12. Marc Schlaich author

    Marc wanted a practical case.

    No, this one is not convincing. If someone relies on the ordering of dicts there is exactly one ordering where everything works as expected and every other fail. So you need just a second run with a different seed to spot this bug.

    still think it should rather backed out?

    Only the second commits needs to be backed out, the one which limits it to Python < 3.4. Because this issue can still appear on Python 3.4 if tox passes a high seed to a Python 2.7/3.3 tox environment.

  13. Chris Jerdonek

    Marc, you misunderstand me. The scenario I described is one where the code works correctly if the keys aren't sorted, so that the bug manifests only in the case where the keys are sorted. That is the opposite of how you interpreted it.

  14. Marc Schlaich author

    Just to make this even more clear: The only bug where dict ordering should be an issue is if someone falsely thinks they are ordered but it works as expected because he is using Python 2 where the default seed is constant. So just a single run with a non default seed should bubble up this bug.

    Plus, if you really have some function which could behave differently based on how the dictionary is iterated, you have to manually check all possibilities and do not rely on that PYTHONHASHSEED might someday check the specific configuration which fail in your code. So for your example, one unittest should just be running all permutations of your 7-elemented dictionary against your code.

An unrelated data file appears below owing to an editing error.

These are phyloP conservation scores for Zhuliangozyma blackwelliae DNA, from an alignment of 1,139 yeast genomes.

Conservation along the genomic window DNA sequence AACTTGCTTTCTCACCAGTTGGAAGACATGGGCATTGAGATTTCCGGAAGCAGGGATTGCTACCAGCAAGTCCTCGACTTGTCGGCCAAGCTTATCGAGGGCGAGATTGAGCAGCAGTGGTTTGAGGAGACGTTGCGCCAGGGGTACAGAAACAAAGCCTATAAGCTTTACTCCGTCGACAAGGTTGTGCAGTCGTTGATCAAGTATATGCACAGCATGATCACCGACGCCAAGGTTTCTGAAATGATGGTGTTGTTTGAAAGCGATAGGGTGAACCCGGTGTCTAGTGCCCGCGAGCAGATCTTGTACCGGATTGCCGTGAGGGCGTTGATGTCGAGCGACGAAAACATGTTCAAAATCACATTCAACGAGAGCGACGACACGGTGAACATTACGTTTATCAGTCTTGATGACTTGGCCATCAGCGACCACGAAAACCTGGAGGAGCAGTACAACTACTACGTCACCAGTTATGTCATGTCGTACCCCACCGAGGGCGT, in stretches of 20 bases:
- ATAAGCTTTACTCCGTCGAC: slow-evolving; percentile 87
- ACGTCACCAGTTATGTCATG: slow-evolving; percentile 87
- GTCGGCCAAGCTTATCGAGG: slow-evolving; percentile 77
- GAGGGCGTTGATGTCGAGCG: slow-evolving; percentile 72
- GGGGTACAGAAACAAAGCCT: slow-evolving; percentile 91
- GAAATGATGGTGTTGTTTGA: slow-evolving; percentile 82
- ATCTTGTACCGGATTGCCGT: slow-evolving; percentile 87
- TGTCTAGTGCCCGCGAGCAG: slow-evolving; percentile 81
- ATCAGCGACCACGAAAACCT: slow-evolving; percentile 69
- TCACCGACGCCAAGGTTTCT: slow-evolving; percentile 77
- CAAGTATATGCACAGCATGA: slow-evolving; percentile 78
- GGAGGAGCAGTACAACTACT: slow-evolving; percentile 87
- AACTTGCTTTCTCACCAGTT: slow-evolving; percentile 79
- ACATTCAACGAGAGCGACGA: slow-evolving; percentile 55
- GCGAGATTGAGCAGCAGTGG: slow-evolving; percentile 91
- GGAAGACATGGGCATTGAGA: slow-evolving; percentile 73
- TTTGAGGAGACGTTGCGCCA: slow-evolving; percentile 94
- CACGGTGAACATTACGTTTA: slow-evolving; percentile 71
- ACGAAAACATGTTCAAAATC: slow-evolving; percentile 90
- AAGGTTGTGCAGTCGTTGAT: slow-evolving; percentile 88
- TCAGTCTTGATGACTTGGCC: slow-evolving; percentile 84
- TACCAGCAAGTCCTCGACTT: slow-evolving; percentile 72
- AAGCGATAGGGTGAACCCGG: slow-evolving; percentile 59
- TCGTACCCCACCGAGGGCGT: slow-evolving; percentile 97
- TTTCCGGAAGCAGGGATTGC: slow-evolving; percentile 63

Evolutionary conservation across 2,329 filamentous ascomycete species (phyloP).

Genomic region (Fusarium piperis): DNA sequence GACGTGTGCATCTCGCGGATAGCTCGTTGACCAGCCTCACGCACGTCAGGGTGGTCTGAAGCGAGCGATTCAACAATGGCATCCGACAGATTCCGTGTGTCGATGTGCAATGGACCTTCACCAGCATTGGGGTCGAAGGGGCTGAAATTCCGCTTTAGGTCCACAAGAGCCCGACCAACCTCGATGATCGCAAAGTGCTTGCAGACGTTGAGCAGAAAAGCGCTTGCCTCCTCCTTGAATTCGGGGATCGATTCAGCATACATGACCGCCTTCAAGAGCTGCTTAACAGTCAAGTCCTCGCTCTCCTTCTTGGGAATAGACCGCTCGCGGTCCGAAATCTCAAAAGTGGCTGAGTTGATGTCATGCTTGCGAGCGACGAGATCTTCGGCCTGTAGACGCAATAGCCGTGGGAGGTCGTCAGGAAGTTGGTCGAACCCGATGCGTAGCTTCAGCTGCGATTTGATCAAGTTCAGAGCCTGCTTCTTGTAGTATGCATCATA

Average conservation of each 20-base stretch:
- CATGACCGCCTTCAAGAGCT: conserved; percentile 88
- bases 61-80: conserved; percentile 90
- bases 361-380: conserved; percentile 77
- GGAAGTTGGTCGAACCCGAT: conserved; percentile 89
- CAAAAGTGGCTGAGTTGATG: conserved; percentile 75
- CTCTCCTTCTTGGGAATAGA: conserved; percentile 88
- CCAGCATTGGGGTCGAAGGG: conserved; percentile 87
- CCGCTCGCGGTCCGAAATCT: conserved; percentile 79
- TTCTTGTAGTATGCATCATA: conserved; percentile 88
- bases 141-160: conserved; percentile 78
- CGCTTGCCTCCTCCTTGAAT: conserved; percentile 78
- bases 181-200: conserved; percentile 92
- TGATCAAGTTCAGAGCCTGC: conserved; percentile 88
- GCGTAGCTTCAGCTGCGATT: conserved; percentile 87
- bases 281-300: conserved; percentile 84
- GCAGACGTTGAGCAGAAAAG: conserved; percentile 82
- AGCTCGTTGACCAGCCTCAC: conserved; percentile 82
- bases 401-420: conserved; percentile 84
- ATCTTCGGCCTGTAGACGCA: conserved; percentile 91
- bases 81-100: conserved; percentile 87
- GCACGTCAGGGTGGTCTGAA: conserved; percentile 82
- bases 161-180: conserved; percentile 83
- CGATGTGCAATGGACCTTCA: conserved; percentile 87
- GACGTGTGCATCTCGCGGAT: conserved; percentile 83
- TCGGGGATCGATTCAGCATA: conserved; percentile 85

15. Chris Jerdonek

    The only bug where dict ordering should be an issue is if someone falsely thinks they are ordered but it works as expected because he is using Python 2 where the default seed is constant. So just a single run with a non default seed should bubble up this bug.

    Again, this is false, and I can provide a counterexample if necessary.

    Plus, if you really have some function which could behave differently based on how the dictionary is iterated, you have to manually check all possibilities and do not rely on that PYTHONHASHSEED might someday check the specific configuration which fail in your code. So for your example, one unittest should just be running all permutations of your 7-elemented dictionary against your code.

    Tox is a tool to help the user, and it should help users find bugs whether or not they adhere to a certain standard of writing tests. Some users might not even be aware they have code that depends on iteration order and PYTHONHASHSEED, etc. In my mind, that was one of the reasons for varying PYTHONHASHSEED in the first place.